World's largest quadcopter drone takes flight
University of Manchester engineers set themselves the task of building and flying the biggest quadcopter drone in history, and to keep things legal with aviation authorities, they made some interesting materials choices.
The UK Civil Aviation Authority allows UAVs with a takeoff weight under 25 kg (55 lb) to fly without special dispensations, so the Manchester team came up with a design that weighed 24.5 kg (54 lb) to sneak under the limit.
The giant quad project started as "a curiosity-driven venture to inspire students’ creativity in design by utilizing a suitable alternative low-cost material for lightweight aerospace structures that is more environmentally friendly than the usual carbon fiber."
With strong, lightweight carbon off the table, the students settled on a hollow box-frame design built from 5-mm (0.2-in) thick foamboard, which consists of a foam core with paper skin. Sheets of foamboard were laser-cut and hot-glued together to build the frame.
“Foamboard is an interesting material to work with," said research engineer Dan Koning, design and build team leader. "Used in the right way, we can create complex aerospace structures where every component is designed to be only as strong as it needs to be – there is no room for over-engineering here. Thanks to this design discipline and after extensive background research, we can say with confidence that we have built the largest quadcopter drone in the world.”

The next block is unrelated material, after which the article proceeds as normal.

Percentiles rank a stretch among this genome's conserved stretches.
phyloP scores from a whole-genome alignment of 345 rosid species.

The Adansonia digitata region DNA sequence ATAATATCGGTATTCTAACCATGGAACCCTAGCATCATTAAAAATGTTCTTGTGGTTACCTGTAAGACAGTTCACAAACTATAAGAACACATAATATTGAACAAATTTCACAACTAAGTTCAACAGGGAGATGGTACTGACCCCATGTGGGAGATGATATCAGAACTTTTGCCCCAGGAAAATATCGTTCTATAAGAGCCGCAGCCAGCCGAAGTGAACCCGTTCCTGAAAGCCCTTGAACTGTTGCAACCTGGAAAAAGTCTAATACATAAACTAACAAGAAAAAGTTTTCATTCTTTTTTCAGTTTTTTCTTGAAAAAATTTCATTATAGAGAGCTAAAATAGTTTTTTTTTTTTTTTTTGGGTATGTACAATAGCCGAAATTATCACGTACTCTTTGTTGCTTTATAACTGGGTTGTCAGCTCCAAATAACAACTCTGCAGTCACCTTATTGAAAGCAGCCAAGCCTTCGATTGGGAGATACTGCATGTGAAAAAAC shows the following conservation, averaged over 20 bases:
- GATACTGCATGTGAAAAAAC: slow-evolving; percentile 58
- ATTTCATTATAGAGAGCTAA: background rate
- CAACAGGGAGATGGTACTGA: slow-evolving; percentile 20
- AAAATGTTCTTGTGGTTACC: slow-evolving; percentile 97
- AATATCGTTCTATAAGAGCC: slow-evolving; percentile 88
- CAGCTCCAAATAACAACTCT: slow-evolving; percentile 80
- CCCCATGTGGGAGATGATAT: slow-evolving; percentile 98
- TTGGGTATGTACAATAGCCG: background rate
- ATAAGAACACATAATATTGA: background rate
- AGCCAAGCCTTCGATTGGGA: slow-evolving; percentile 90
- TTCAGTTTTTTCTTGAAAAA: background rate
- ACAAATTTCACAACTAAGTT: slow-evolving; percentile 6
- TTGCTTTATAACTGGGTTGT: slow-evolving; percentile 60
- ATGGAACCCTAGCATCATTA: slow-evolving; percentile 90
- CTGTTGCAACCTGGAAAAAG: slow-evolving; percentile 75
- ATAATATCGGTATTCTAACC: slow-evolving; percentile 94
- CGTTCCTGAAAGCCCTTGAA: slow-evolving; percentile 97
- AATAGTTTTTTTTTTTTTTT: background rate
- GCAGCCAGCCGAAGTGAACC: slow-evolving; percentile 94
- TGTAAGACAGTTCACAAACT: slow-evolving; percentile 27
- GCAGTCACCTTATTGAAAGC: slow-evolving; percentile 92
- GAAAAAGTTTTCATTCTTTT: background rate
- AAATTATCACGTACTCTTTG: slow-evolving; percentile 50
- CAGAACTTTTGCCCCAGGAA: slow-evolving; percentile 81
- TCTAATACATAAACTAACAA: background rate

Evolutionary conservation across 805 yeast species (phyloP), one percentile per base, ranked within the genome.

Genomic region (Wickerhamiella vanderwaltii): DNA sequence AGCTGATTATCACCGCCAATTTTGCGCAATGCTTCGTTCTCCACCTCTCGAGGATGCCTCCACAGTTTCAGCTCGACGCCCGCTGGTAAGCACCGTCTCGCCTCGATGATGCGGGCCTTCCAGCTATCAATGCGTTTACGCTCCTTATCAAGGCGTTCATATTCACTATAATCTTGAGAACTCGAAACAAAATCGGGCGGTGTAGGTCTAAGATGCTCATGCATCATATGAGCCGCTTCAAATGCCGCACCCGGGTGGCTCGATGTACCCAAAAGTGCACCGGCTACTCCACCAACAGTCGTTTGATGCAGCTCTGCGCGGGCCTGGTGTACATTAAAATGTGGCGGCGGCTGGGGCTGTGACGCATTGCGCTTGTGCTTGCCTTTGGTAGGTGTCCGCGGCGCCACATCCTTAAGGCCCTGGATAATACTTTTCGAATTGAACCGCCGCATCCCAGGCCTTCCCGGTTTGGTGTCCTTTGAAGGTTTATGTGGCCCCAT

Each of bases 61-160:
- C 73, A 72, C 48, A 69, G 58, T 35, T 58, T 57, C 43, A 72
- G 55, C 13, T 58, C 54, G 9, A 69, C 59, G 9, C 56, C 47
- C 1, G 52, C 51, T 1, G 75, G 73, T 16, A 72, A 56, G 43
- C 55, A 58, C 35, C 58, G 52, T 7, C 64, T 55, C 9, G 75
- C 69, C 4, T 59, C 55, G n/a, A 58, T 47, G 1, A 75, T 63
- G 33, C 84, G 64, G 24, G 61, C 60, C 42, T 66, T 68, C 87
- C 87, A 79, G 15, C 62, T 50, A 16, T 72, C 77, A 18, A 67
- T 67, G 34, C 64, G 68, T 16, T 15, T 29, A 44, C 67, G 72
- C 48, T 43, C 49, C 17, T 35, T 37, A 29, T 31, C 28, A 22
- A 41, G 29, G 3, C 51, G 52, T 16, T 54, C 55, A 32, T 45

Corner to corner, the drone measured an enormous 6.4 meters (21 ft). "There is no record of a purpose-built uncrewed quadcopter (four rotors) of any weight class which is larger than the Manchester vehicle as of the time of writing," reads a University of Manchester press release.
Of course, there are electric VTOL aircraft prototypes much larger – but those use more than four propellers. The team's self-imposed no-carbon restriction means there's presumably a reasonably easy path to a world record available to anyone that feels like putting in the time! Watch this big bird take off in the video below.
Source: University of Manchester